by Tim Patterson
PLYMOUTH, MI – I had to have been very young, but the memory is still quite vivid and clear today. I was probably three or four years old when my father and I were walking down the streets of Kermit, Texas. I still recall the wooden sidewalks that lined the storefronts, and the sounds they emitted as we shuffled along.
The spaces between the boards revealed the eerie darkness that lay below. I was sure they contained marauding monsters just waiting for me to slip through one of the cracks, or for one of them to reach up and pull me under. For a three year old this was a real and dangerous certainty. The only security I had was my chubby little hand wrapped around my father's mammoth index finger.
With my memory, I can still feel and see the size and sense of that one digit. As I look at my hands and fingers now, I can only imagine how small they must have been as they clung to this singular security.
The general store that we entered had an old screen door, braced across the middle with a metal screen guard that advertised Baird’s Bread. I had no idea how to read the words displayed, but I recognized the smiling little girl with a slice of the soft white manna in her hand.
A long spongy spring slammed the door behind us as we entered this marvel of modern merchandise. A long counter sat just to our left and on top, and within it contained the very necessities of life; clothing, sundries, threads, pocket knives, pots & pans, tools and food all lined the shelves and hung from the walls. The strange odor of things old and new hung in the air as well. Sacks of animal feed and planting seed added to the cacophony of scents that assaulted my olfactory senses.
One of my favorites sights was the mammoth block of cheese that sat waiting to be cut in perfect proportions by the mechanical slicer that pivoted from side to side with the watchful motion of the proprietor. My eyes would stay fixated on that golden block until the owner would remove a small sliver, and hand it to me on a piece of white butcher paper. My mouth waters even now at the thought of that moist morsel being laid on my lips, golden goodness and tasty memories.
Yet, the vision that is most present in my memory is that of a shelf that from my perspective must have been more than a hundred feet tall. It was perched at the very top of a row of the most beautiful and colorful western boots this side of the Pecos. They all were handcrafted of the finest leathers by artisans from Mexico.
The ones I longed to be able to wear were composed of a black foot with the upper part of the boot being deep red and white in color. Stitched within those colors was the most beautiful eagle I had ever seen. It seemed as though it was ready to take flight at any moment.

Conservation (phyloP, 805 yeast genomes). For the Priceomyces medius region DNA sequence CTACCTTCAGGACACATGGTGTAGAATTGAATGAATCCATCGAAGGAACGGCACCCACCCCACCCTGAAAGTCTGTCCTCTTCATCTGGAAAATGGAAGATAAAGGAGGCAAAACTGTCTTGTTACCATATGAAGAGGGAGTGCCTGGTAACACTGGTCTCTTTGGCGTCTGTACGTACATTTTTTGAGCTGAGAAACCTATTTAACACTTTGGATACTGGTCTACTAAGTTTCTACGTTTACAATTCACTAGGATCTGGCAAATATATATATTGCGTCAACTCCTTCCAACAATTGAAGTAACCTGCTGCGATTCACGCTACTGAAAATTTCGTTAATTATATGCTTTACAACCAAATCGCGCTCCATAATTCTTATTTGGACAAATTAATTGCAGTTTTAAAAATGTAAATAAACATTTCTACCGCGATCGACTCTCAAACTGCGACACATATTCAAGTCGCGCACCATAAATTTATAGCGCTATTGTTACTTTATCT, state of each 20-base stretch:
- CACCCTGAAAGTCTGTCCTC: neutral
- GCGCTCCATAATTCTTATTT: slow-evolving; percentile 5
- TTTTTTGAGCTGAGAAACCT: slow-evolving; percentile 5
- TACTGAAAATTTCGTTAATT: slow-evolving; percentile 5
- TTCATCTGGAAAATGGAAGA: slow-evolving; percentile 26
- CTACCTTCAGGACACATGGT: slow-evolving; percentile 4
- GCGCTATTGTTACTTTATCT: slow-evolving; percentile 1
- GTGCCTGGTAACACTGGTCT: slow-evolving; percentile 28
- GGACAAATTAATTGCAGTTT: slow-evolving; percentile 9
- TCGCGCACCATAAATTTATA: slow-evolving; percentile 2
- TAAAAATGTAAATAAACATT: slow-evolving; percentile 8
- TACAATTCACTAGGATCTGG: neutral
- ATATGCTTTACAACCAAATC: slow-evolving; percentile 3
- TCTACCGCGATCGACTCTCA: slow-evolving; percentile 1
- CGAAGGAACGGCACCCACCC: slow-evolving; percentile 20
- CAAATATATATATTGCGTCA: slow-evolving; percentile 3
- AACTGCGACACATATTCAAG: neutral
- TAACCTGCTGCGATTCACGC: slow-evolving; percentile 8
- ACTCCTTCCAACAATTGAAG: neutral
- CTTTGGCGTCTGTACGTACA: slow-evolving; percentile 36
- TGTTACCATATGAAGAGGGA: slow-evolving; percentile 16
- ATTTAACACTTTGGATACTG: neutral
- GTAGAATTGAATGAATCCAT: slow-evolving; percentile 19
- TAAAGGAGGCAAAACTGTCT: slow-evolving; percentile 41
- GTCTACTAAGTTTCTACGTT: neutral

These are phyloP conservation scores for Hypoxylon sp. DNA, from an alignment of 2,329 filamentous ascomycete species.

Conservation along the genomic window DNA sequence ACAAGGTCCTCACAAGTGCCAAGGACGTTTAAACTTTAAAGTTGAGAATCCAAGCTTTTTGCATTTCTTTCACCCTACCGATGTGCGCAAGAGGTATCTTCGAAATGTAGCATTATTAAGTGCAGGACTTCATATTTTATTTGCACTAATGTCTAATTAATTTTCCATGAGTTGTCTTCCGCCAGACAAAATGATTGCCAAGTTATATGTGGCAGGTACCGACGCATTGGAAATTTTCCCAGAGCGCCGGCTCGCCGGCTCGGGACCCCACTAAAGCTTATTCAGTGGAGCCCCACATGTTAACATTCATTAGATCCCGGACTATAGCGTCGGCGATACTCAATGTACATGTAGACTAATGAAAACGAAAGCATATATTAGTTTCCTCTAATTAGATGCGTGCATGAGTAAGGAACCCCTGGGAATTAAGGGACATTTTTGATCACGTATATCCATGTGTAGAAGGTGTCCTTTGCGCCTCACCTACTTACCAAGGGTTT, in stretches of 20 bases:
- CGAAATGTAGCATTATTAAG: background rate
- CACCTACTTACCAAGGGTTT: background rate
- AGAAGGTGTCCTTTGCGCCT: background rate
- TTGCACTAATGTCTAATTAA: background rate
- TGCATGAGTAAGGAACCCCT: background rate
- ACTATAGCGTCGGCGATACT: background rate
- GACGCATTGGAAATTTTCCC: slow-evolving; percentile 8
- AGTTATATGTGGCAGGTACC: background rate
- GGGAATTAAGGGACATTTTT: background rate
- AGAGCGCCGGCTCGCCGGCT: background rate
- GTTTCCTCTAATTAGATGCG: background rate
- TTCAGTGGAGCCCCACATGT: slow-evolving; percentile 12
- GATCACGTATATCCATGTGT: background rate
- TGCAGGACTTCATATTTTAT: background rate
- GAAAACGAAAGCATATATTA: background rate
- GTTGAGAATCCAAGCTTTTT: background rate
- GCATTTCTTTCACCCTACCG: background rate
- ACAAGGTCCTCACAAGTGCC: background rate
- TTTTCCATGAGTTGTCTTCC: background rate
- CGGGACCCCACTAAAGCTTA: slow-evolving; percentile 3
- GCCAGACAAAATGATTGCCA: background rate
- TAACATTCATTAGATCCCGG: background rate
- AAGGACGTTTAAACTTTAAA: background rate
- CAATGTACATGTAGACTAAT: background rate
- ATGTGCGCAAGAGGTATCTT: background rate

I told my father that those were the ones that I wanted, and that one day I would be big enough to wear them. All he needed to do was purchase them now. I was sure it would not be many days before they would fit perfectly.
He did purchase them and all that time I thought they were for me. As far as I was concerned, my dad was just taking care of them until I was able to put them on.
There are photographs of me as a little boy wearing those boots with the tops going all the way up to my hip. Some of the fondest memories of my dad that remain in my limited and fading memory have within them the vision of him in those very same boots.
I thought they were my boots to fill. I know it was childish, but that was the way I felt. A child. Those boots were far too big for me, yet periodically, I would slip into them and pretend.
By the time I could wear those beauties they were well worn and my desire for that style had diminished. It was not until many years later, I realized I would never be able to fill my father’s boots, and that my heavenly Father has given me my own boots to fill.
Watching my dad and my Father have taught me that one's boots are something that you grow into and by the time they really fit, they are usually worn out. It is then we realize that we could never fill anyone else’s boots, and no one can fill ours.
God has given each of us our own life to live. We can learn from the experiences of others and they can have an enormous impact on us, but we are still responsible for our own actions and outcome.
Too many individuals desire to be someone else. To long for the place and position that another occupies is ludicrous and unrealistic. Those are not your boots and they will never fit.
As a young pastor or new church planter, it may be enticing to mimic the ministry or even the mannerisms and style of another pastor or leader, but the results will not be what you expect. The power and presence of God will be woefully absent, and any positive results will be suspect. In no way does that mean you should not follow the directives and examples of a mentor or coach, but their guidance must be fleshed out in the real you.
You have your own boots. Fill ‘em up. Be who God made YOU to be.
ABOUT THE AUTHOR
Tim Patterson is Executive Director/Treasurer of the Baptist State Convention of Michigan. Elected unanimously in May of 2015, Patterson formerly served for 9 years as pastor of Hillcrest Baptist Church in Jacksonville, Fla. He also served as trustee chair and national mobilizer for the North American Mission Board.